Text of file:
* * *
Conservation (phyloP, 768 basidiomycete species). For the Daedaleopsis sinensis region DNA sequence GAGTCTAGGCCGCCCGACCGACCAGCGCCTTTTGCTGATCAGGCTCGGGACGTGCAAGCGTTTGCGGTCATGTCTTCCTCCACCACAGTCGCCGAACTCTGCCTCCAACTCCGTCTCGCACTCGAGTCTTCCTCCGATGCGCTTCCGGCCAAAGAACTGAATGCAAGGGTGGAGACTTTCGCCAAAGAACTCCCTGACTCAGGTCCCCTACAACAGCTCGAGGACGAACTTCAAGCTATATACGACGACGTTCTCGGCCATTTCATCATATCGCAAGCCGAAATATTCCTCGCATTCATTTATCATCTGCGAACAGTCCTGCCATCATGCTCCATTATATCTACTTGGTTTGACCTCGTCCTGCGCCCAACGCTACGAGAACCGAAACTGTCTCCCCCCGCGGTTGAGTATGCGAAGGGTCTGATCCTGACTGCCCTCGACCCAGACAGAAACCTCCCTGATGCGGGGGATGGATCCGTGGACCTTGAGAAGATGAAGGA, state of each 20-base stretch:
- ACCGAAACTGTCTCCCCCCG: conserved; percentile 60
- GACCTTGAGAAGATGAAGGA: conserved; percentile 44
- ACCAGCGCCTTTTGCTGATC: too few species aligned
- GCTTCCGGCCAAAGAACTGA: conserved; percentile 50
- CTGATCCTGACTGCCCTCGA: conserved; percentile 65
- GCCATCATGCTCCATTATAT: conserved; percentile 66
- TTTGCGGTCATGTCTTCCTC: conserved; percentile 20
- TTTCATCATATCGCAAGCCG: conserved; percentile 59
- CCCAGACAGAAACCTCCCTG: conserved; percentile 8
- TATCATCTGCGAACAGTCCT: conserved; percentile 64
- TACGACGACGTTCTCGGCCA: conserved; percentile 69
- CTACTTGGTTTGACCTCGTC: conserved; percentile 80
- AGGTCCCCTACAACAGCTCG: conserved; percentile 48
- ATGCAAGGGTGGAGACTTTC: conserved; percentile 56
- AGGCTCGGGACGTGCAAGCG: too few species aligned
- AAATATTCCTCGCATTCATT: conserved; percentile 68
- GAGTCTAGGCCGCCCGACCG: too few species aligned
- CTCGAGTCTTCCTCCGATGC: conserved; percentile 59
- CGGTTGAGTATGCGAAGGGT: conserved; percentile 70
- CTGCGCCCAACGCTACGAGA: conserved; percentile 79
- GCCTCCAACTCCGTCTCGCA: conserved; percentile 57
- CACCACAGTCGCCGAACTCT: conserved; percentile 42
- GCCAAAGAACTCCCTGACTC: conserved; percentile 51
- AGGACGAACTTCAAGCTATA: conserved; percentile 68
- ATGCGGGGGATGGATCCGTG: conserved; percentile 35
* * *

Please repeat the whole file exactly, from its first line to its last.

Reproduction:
Conservation (phyloP, 768 basidiomycete species). For the Daedaleopsis sinensis region DNA sequence GAGTCTAGGCCGCCCGACCGACCAGCGCCTTTTGCTGATCAGGCTCGGGACGTGCAAGCGTTTGCGGTCATGTCTTCCTCCACCACAGTCGCCGAACTCTGCCTCCAACTCCGTCTCGCACTCGAGTCTTCCTCCGATGCGCTTCCGGCCAAAGAACTGAATGCAAGGGTGGAGACTTTCGCCAAAGAACTCCCTGACTCAGGTCCCCTACAACAGCTCGAGGACGAACTTCAAGCTATATACGACGACGTTCTCGGCCATTTCATCATATCGCAAGCCGAAATATTCCTCGCATTCATTTATCATCTGCGAACAGTCCTGCCATCATGCTCCATTATATCTACTTGGTTTGACCTCGTCCTGCGCCCAACGCTACGAGAACCGAAACTGTCTCCCCCCGCGGTTGAGTATGCGAAGGGTCTGATCCTGACTGCCCTCGACCCAGACAGAAACCTCCCTGATGCGGGGGATGGATCCGTGGACCTTGAGAAGATGAAGGA, state of each 20-base stretch:
- ACCGAAACTGTCTCCCCCCG: conserved; percentile 60
- GACCTTGAGAAGATGAAGGA: conserved; percentile 44
- ACCAGCGCCTTTTGCTGATC: too few species aligned
- GCTTCCGGCCAAAGAACTGA: conserved; percentile 50
- CTGATCCTGACTGCCCTCGA: conserved; percentile 65
- GCCATCATGCTCCATTATAT: conserved; percentile 66
- TTTGCGGTCATGTCTTCCTC: conserved; percentile 20
- TTTCATCATATCGCAAGCCG: conserved; percentile 59
- CCCAGACAGAAACCTCCCTG: conserved; percentile 8
- TATCATCTGCGAACAGTCCT: conserved; percentile 64
- TACGACGACGTTCTCGGCCA: conserved; percentile 69
- CTACTTGGTTTGACCTCGTC: conserved; percentile 80
- AGGTCCCCTACAACAGCTCG: conserved; percentile 48
- ATGCAAGGGTGGAGACTTTC: conserved; percentile 56
- AGGCTCGGGACGTGCAAGCG: too few species aligned
- AAATATTCCTCGCATTCATT: conserved; percentile 68
- GAGTCTAGGCCGCCCGACCG: too few species aligned
- CTCGAGTCTTCCTCCGATGC: conserved; percentile 59
- CGGTTGAGTATGCGAAGGGT: conserved; percentile 70
- CTGCGCCCAACGCTACGAGA: conserved; percentile 79
- GCCTCCAACTCCGTCTCGCA: conserved; percentile 57
- CACCACAGTCGCCGAACTCT: conserved; percentile 42
- GCCAAAGAACTCCCTGACTC: conserved; percentile 51
- AGGACGAACTTCAAGCTATA: conserved; percentile 68
- ATGCGGGGGATGGATCCGTG: conserved; percentile 35